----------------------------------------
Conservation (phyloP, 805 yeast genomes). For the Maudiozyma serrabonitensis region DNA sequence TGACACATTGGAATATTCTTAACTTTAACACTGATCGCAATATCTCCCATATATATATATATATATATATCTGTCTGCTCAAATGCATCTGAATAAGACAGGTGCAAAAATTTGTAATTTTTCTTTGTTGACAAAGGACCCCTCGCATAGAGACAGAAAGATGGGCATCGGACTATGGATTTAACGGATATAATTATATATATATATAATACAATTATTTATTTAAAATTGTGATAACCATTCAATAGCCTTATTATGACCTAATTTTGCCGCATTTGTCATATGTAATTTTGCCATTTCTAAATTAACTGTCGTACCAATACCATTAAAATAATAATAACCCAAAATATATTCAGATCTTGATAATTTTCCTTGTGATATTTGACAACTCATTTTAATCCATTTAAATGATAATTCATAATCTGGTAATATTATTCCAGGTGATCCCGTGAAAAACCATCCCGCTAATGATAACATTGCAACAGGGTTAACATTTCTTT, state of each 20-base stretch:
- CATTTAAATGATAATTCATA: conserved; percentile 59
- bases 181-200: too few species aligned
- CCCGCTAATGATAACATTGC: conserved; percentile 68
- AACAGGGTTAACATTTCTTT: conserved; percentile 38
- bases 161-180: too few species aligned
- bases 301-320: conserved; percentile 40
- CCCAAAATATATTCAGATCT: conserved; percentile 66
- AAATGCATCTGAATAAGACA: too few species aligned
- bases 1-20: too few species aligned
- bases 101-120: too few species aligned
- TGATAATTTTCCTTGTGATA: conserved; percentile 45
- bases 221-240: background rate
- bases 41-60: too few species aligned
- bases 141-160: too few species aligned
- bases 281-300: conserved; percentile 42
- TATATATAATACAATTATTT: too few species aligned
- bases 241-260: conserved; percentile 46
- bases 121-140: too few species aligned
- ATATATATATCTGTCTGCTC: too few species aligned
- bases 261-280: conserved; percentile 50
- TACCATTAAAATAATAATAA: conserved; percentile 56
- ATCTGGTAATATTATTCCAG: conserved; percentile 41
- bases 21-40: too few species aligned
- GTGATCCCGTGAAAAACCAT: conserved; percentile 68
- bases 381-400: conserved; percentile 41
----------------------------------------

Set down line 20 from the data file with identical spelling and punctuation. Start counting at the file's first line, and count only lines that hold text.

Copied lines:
- ATATATATATCTGTCTGCTC: too few species aligned